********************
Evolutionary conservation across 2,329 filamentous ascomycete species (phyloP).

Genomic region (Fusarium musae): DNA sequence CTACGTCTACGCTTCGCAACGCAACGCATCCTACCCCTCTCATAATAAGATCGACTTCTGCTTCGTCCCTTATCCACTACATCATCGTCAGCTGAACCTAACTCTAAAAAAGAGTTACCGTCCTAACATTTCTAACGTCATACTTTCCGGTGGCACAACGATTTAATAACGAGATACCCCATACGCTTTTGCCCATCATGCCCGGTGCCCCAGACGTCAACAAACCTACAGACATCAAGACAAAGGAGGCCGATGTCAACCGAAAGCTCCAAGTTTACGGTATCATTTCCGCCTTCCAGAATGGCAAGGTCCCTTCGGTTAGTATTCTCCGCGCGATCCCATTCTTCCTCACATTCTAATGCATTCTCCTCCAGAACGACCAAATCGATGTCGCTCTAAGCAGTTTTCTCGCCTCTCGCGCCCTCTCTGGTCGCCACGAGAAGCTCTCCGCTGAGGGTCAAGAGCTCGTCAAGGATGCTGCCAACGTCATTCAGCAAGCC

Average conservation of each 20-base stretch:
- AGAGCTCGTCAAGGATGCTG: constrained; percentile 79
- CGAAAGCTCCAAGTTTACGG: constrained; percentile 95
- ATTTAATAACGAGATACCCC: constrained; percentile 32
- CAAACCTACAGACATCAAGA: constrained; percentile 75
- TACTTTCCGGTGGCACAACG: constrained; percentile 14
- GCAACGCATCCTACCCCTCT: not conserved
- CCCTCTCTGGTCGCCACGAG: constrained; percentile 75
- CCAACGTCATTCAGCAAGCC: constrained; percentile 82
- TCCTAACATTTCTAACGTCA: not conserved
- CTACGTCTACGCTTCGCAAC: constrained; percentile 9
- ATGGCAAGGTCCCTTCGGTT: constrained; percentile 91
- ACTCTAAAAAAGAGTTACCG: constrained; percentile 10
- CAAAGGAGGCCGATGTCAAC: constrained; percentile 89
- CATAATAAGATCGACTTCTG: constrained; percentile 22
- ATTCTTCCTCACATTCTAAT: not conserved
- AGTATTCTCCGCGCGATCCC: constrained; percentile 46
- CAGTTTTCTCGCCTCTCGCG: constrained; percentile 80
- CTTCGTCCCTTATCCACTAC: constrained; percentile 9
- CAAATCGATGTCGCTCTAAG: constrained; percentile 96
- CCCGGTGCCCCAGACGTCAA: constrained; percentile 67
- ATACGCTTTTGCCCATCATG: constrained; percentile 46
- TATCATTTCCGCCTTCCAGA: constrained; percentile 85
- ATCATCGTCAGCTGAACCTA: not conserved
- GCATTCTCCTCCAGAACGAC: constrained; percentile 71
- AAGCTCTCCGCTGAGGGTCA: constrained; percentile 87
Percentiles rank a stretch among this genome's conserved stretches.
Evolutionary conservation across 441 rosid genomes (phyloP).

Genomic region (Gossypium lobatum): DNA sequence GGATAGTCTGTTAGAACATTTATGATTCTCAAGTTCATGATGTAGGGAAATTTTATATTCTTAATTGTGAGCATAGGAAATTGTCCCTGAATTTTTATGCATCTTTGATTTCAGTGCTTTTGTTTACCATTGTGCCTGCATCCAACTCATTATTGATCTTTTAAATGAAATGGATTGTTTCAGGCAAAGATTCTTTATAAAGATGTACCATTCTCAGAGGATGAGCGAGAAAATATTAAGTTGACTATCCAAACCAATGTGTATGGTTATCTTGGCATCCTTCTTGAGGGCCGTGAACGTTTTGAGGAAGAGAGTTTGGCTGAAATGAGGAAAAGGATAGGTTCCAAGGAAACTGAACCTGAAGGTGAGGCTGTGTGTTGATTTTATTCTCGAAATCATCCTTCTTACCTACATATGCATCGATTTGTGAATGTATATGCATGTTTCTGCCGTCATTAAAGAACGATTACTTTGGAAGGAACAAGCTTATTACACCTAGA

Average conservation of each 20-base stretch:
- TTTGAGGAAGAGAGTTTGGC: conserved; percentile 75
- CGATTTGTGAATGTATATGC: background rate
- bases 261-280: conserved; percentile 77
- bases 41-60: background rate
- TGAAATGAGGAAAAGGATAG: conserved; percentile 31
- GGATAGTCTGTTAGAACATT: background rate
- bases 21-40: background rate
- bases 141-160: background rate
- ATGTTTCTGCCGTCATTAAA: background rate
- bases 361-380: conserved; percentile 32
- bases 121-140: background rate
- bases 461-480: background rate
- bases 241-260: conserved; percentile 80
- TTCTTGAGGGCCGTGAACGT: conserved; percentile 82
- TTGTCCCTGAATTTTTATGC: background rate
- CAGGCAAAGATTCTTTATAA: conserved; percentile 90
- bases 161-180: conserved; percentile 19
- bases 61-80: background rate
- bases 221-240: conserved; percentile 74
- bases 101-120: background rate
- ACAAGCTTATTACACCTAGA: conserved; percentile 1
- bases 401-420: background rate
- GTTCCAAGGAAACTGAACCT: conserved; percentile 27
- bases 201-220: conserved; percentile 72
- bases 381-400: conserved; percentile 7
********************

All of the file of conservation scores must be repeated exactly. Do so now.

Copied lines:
Evolutionary conservation across 2,329 filamentous ascomycete species (phyloP).

Genomic region (Fusarium musae): DNA sequence CTACGTCTACGCTTCGCAACGCAACGCATCCTACCCCTCTCATAATAAGATCGACTTCTGCTTCGTCCCTTATCCACTACATCATCGTCAGCTGAACCTAACTCTAAAAAAGAGTTACCGTCCTAACATTTCTAACGTCATACTTTCCGGTGGCACAACGATTTAATAACGAGATACCCCATACGCTTTTGCCCATCATGCCCGGTGCCCCAGACGTCAACAAACCTACAGACATCAAGACAAAGGAGGCCGATGTCAACCGAAAGCTCCAAGTTTACGGTATCATTTCCGCCTTCCAGAATGGCAAGGTCCCTTCGGTTAGTATTCTCCGCGCGATCCCATTCTTCCTCACATTCTAATGCATTCTCCTCCAGAACGACCAAATCGATGTCGCTCTAAGCAGTTTTCTCGCCTCTCGCGCCCTCTCTGGTCGCCACGAGAAGCTCTCCGCTGAGGGTCAAGAGCTCGTCAAGGATGCTGCCAACGTCATTCAGCAAGCC

Average conservation of each 20-base stretch:
- AGAGCTCGTCAAGGATGCTG: constrained; percentile 79
- CGAAAGCTCCAAGTTTACGG: constrained; percentile 95
- ATTTAATAACGAGATACCCC: constrained; percentile 32
- CAAACCTACAGACATCAAGA: constrained; percentile 75
- TACTTTCCGGTGGCACAACG: constrained; percentile 14
- GCAACGCATCCTACCCCTCT: not conserved
- CCCTCTCTGGTCGCCACGAG: constrained; percentile 75
- CCAACGTCATTCAGCAAGCC: constrained; percentile 82
- TCCTAACATTTCTAACGTCA: not conserved
- CTACGTCTACGCTTCGCAAC: constrained; percentile 9
- ATGGCAAGGTCCCTTCGGTT: constrained; percentile 91
- ACTCTAAAAAAGAGTTACCG: constrained; percentile 10
- CAAAGGAGGCCGATGTCAAC: constrained; percentile 89
- CATAATAAGATCGACTTCTG: constrained; percentile 22
- ATTCTTCCTCACATTCTAAT: not conserved
- AGTATTCTCCGCGCGATCCC: constrained; percentile 46
- CAGTTTTCTCGCCTCTCGCG: constrained; percentile 80
- CTTCGTCCCTTATCCACTAC: constrained; percentile 9
- CAAATCGATGTCGCTCTAAG: constrained; percentile 96
- CCCGGTGCCCCAGACGTCAA: constrained; percentile 67
- ATACGCTTTTGCCCATCATG: constrained; percentile 46
- TATCATTTCCGCCTTCCAGA: constrained; percentile 85
- ATCATCGTCAGCTGAACCTA: not conserved
- GCATTCTCCTCCAGAACGAC: constrained; percentile 71
- AAGCTCTCCGCTGAGGGTCA: constrained; percentile 87
Percentiles rank a stretch among this genome's conserved stretches.
Evolutionary conservation across 441 rosid genomes (phyloP).

Genomic region (Gossypium lobatum): DNA sequence GGATAGTCTGTTAGAACATTTATGATTCTCAAGTTCATGATGTAGGGAAATTTTATATTCTTAATTGTGAGCATAGGAAATTGTCCCTGAATTTTTATGCATCTTTGATTTCAGTGCTTTTGTTTACCATTGTGCCTGCATCCAACTCATTATTGATCTTTTAAATGAAATGGATTGTTTCAGGCAAAGATTCTTTATAAAGATGTACCATTCTCAGAGGATGAGCGAGAAAATATTAAGTTGACTATCCAAACCAATGTGTATGGTTATCTTGGCATCCTTCTTGAGGGCCGTGAACGTTTTGAGGAAGAGAGTTTGGCTGAAATGAGGAAAAGGATAGGTTCCAAGGAAACTGAACCTGAAGGTGAGGCTGTGTGTTGATTTTATTCTCGAAATCATCCTTCTTACCTACATATGCATCGATTTGTGAATGTATATGCATGTTTCTGCCGTCATTAAAGAACGATTACTTTGGAAGGAACAAGCTTATTACACCTAGA

Average conservation of each 20-base stretch:
- TTTGAGGAAGAGAGTTTGGC: conserved; percentile 75
- CGATTTGTGAATGTATATGC: background rate
- bases 261-280: conserved; percentile 77
- bases 41-60: background rate
- TGAAATGAGGAAAAGGATAG: conserved; percentile 31
- GGATAGTCTGTTAGAACATT: background rate
- bases 21-40: background rate
- bases 141-160: background rate
- ATGTTTCTGCCGTCATTAAA: background rate
- bases 361-380: conserved; percentile 32
- bases 121-140: background rate
- bases 461-480: background rate
- bases 241-260: conserved; percentile 80
- TTCTTGAGGGCCGTGAACGT: conserved; percentile 82
- TTGTCCCTGAATTTTTATGC: background rate
- CAGGCAAAGATTCTTTATAA: conserved; percentile 90
- bases 161-180: conserved; percentile 19
- bases 61-80: background rate
- bases 221-240: conserved; percentile 74
- bases 101-120: background rate
- ACAAGCTTATTACACCTAGA: conserved; percentile 1
- bases 401-420: background rate
- GTTCCAAGGAAACTGAACCT: conserved; percentile 27
- bases 201-220: conserved; percentile 72
- bases 381-400: conserved; percentile 7